According to Matt K. Lewis, "these days America seems to assume that conservatives, if they must live near a city, will seek to buy the biggest house with the longest commute they can possibly afford and endure, and buy the biggest, least fuel-efficient car to take them there. And you know what? Based on our choices, it's pretty clear that we conservatives believe this, too."
Lewis recently interviewed two New Urbanists, Sid Burgess and Kerry S. Decke (the former a self-professed "Coolidge Republican," the latter a tea partier), who explain how they resolve their staunch conservative ideals with the tenants of New Urbanism—like walkability, mixed use, and narrow streets, among others.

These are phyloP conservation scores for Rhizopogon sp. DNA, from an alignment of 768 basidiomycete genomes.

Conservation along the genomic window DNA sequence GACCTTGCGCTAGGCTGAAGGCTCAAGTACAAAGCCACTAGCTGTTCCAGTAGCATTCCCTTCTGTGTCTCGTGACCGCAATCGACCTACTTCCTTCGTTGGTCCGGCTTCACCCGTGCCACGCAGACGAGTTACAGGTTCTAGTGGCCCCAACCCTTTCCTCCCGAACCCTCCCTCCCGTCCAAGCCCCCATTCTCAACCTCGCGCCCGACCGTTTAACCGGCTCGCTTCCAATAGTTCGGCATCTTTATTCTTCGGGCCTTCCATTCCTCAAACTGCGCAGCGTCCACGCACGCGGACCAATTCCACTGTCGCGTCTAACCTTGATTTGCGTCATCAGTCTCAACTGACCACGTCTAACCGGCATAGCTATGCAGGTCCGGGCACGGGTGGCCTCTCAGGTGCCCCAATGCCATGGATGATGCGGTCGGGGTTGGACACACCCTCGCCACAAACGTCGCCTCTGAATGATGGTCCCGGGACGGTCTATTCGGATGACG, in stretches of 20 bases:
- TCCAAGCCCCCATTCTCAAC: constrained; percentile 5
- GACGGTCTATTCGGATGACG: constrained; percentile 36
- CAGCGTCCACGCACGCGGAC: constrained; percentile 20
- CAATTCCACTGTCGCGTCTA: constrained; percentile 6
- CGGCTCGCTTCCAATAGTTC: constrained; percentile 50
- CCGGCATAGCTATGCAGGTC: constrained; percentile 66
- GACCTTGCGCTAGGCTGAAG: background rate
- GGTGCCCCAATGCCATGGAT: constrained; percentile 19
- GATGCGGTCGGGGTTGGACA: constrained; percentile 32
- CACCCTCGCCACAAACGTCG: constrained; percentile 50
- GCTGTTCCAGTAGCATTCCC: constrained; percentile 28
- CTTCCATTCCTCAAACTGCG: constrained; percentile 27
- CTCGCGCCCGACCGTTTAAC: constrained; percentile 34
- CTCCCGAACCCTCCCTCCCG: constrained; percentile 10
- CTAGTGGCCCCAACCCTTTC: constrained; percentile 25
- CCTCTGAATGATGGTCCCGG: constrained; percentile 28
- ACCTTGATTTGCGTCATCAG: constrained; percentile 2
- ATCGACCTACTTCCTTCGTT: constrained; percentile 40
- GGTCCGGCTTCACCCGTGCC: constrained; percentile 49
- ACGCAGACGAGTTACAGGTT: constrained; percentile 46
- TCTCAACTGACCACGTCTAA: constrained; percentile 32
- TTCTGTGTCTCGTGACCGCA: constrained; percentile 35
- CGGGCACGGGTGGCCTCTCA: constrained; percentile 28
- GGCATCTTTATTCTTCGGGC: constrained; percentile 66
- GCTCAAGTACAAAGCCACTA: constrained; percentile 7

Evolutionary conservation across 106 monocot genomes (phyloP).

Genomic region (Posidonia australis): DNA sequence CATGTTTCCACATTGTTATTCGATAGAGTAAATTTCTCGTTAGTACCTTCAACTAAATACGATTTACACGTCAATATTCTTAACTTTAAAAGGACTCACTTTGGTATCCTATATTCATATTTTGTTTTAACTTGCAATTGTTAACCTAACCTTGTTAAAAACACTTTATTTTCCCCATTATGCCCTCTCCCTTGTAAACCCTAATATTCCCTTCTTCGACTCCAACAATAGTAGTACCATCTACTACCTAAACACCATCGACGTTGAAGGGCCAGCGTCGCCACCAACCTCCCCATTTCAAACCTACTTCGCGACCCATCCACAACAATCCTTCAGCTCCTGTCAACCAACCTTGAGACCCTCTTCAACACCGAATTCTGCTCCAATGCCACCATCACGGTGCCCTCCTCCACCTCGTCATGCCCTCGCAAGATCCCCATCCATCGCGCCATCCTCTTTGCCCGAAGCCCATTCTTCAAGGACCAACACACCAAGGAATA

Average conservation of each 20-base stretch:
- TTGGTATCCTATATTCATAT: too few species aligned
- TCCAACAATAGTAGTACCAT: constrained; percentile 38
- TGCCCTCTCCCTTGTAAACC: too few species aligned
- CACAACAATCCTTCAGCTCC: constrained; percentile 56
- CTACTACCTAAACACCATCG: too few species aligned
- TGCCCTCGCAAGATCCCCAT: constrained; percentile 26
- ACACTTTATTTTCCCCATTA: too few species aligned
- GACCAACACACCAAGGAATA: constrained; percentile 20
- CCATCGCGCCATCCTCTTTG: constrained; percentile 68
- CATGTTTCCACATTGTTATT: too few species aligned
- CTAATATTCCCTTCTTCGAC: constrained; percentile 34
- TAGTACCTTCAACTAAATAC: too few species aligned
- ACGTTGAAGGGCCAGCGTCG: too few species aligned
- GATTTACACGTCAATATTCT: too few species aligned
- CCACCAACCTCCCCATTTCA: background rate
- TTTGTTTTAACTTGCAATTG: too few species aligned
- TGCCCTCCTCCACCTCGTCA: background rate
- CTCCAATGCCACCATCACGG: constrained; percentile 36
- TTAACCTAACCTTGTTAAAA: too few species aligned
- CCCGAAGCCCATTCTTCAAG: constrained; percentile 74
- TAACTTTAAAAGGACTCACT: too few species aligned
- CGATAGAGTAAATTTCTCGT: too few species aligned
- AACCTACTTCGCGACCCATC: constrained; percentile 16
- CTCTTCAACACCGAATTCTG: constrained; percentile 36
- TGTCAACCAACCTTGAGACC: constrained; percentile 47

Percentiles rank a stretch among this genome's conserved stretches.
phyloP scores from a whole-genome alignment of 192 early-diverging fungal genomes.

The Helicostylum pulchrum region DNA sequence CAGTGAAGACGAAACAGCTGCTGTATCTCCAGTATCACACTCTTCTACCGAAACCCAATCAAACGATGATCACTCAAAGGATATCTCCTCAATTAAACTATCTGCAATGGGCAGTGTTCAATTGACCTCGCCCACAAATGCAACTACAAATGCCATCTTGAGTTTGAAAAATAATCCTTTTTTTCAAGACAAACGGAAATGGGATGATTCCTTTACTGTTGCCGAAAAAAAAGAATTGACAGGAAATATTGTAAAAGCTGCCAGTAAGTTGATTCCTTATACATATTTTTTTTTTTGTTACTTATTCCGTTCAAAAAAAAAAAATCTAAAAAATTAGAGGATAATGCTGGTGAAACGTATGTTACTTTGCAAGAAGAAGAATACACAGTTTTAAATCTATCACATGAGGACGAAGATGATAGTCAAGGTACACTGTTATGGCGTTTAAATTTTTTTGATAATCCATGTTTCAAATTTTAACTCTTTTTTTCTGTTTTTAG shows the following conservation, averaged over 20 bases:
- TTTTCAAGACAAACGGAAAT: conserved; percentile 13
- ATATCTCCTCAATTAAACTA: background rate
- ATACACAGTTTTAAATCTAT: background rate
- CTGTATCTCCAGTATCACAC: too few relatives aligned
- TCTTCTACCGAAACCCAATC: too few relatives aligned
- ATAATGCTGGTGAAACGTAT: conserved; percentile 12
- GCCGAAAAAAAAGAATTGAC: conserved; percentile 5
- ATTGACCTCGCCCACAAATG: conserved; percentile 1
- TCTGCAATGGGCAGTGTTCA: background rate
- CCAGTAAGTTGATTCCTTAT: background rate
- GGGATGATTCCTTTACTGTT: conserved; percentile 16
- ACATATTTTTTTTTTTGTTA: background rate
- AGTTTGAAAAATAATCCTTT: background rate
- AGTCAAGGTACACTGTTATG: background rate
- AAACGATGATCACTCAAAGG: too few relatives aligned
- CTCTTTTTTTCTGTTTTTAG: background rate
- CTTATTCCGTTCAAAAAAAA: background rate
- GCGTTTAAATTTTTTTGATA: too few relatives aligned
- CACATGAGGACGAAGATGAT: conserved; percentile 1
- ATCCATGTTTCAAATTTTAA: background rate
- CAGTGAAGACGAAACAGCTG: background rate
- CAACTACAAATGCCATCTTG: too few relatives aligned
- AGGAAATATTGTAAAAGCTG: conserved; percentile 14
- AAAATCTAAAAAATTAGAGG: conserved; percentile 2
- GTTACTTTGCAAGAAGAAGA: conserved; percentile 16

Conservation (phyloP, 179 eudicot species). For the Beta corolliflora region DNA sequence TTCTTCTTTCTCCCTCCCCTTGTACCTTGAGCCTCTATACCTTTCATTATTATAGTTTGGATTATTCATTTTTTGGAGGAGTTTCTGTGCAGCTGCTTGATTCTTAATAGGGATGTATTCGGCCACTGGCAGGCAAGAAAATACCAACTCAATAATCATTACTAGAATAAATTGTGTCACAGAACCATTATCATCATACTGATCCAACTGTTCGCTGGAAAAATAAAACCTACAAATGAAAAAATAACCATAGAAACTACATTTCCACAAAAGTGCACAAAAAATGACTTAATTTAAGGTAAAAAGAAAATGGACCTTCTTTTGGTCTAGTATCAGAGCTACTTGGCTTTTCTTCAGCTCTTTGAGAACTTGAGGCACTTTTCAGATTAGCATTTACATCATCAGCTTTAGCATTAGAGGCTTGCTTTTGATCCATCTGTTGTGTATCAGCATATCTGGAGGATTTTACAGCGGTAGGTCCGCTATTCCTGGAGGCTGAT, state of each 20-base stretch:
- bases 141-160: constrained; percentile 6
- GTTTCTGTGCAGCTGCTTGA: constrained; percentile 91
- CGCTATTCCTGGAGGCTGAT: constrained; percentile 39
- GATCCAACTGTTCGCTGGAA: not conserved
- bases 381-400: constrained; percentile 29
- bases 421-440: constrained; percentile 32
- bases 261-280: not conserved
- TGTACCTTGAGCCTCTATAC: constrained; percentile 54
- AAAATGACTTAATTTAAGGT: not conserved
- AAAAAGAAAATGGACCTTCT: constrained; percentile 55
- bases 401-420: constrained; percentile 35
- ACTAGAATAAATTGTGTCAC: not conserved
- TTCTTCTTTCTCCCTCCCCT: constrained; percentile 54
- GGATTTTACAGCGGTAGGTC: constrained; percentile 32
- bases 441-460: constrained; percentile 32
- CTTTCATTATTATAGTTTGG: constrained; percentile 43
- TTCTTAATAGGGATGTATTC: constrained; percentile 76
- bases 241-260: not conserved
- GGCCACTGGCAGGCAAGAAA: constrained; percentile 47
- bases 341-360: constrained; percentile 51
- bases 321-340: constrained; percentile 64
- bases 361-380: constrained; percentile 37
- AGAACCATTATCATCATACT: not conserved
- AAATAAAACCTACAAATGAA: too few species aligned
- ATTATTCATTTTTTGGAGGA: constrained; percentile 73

"Burgess tells me he came to support New Urbanism after he heard James Howard Kuntsler's 2004 Ted Talk. During the presentation, Kuntsler showed slides of urban and suburban sprawl, and then declared: 'These are places that are not worth caring about [and] when we have enough of them, we're going to have a nation that's not worth defending.'"
Then there's the anti-regulation viewpoint that should take offense at many of the ways the suburbs were built: "Ironically, government regulation (the tax code, zoning, a federally financed highway system, and so on) helps explain America's post-WWII push for sprawl. What is more interesting, though, is that conservatives so readily embraced this modern fad as being tantamount to the American Dream."